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Photo by: Judy Irving

Happy World Wetlands Day!

San Francisco Bay was dubbed a Wetland of International Importance in 2013 under an international conservation treaty called the Ramsar Convention.

Wetlands serve vital functions, but are also at risk of destruction. In fact, over 64% of the world’s wetlands have been destroyed since 1900. Fortunately, local activists around the world and here in the Bay Area have been working to protect and restore wetlands for future generations.

Often referred to as the “lungs of the Bay,” here are 5 reasons why our Bay wetlands are important.

1. Wetlands help purify and counterbalance the human effect on water quality.    

Wetlands trap polluted runoff before toxins can reach open Bay water. This natural filtering process actually purifies the waters of the Bay.

Wetlands
Photo by: Vivian Reed

2. Wetlands help curb global warming and protect communities from sea level rise.

Greenhouse gases, including carbon dioxide, released into the atmosphere are captured, stored, and filtered by our wetlands.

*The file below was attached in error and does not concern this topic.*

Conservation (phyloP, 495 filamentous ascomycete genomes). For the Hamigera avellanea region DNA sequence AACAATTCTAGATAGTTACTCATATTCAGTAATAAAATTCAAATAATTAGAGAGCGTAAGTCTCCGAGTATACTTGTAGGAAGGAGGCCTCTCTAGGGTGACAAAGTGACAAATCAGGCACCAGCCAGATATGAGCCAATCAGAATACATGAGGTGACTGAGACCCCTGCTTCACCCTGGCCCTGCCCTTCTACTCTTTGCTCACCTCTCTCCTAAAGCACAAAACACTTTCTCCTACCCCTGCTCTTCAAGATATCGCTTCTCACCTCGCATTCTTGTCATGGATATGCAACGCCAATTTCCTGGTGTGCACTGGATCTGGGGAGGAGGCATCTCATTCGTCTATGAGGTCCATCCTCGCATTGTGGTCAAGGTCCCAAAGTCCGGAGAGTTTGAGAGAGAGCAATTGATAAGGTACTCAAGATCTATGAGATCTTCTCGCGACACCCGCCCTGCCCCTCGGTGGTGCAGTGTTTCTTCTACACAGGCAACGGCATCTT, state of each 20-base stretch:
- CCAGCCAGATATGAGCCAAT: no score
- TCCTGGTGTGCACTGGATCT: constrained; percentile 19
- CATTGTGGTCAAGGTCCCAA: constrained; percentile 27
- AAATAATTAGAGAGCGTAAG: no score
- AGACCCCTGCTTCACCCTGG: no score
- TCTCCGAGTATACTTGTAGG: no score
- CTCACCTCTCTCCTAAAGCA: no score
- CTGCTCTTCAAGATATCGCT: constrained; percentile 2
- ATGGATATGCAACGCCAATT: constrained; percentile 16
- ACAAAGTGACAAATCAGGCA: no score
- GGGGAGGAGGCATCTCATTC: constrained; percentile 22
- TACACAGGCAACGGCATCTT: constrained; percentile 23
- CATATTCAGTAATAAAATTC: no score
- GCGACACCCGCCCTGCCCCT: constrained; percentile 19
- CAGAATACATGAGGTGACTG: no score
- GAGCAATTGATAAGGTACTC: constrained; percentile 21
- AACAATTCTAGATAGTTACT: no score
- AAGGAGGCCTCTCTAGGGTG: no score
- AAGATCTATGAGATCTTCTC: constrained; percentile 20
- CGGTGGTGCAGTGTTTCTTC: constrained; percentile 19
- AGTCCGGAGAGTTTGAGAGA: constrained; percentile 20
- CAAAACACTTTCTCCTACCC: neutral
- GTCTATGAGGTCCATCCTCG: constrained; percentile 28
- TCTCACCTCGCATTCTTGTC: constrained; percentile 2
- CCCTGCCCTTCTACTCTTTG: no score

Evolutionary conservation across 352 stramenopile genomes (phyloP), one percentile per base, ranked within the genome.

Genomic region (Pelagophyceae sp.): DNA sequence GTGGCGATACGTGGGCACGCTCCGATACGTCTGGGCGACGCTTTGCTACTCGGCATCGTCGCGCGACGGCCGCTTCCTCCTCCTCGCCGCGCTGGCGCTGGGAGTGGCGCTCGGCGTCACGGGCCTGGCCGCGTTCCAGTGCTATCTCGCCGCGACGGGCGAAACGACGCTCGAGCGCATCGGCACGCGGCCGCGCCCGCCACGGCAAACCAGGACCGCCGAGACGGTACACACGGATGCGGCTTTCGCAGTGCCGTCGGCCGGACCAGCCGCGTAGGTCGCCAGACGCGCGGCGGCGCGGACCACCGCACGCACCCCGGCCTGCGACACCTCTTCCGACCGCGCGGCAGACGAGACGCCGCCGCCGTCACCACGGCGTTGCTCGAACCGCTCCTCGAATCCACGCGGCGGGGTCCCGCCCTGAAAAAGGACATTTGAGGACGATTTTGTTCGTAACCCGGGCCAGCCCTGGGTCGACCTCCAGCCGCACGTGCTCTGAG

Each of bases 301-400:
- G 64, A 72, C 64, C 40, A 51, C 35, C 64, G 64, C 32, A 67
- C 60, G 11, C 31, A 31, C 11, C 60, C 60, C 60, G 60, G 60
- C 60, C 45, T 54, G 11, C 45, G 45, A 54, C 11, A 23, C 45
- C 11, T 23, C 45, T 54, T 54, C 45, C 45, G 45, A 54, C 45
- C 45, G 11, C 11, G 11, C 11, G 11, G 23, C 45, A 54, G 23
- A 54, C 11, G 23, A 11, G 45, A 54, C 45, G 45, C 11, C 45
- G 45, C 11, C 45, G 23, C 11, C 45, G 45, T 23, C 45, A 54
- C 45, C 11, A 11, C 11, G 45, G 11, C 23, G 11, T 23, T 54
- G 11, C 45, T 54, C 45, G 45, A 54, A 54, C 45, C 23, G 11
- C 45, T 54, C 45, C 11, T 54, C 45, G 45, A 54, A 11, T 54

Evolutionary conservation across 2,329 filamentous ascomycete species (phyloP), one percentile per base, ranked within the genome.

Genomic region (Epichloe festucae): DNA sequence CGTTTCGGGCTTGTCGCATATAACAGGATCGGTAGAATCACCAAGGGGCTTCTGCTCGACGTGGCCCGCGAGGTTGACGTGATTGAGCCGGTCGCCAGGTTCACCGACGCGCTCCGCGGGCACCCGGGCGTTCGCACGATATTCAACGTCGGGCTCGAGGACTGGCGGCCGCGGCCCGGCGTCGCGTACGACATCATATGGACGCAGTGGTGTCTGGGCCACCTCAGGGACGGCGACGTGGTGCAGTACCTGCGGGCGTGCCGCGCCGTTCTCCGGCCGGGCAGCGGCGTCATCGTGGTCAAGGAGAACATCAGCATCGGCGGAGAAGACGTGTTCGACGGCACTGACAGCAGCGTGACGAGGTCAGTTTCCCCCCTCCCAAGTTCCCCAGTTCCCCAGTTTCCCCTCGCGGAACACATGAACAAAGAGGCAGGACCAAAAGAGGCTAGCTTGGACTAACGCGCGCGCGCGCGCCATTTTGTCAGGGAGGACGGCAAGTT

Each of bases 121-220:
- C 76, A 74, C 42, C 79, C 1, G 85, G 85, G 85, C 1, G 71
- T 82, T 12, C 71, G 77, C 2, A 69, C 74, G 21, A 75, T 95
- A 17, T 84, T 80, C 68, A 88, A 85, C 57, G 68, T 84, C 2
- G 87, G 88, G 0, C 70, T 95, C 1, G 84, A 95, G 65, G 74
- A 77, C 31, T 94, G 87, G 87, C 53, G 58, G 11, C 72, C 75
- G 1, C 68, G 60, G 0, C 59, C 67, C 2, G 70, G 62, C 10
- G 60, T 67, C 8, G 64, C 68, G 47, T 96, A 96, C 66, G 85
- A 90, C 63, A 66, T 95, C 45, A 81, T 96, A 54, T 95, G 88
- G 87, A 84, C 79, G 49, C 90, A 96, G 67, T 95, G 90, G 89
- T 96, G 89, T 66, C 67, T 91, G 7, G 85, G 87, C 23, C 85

Traffic on the Golden Gate Bridge
Photo by: Vivian Reed

Healthy wetlands also act as sponges capable of soaking up large quantities of water from rain storms and high tides, including King Tides.

King Tides nearly flood this Interstate 880 frontage road by the Oakland Coliseum around 10:30 am.

King Tides nearly flood this Interstate 880 frontage road by the Oakland Coliseum. Photo by: Vivian Reed
Photo by: Vivian Reed

The tall pillars supporting the same frontage road by the Oakland Coliseum are revealed during low tide around 5:30 pm.

Tall pillars supporting the same frontage road by the Oakland Coliseum are revealed during low tide. Photo by: Vivian Reed
Photo by: Vivian Reed

3. Wetlands provide habitat for endangered species.

Healthy tidal marshes provide food and shelter from predators for a number of endangered and threatened species.

San Francisco Bay’s Salt Marsh Harvest Mouse is the tiniest endangered species.

The Ridgway’s Rail is one of the Bay’s endangered species that depends on healthy wetlands to survive.

California Clapper Rail
Photo by: Dan Sullivan.

They also offer migratory animals a place to rest and reproduce along the Pacific Flyway.

A pair of Canada Geese rest along the Bay shoreline during their migration across North America.

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Photo by: Vivian Reed

4. Our wetlands are beautiful areas of open space around the highly urbanized Bay Area that provide residents with many recreational opportunities.  

Like this:

In the mid 2000s, Save The Bay’s Canoes In Sloughs (pronounced “slews”) program offered Bay Area students a unique way to learn about and have fun on the Bay.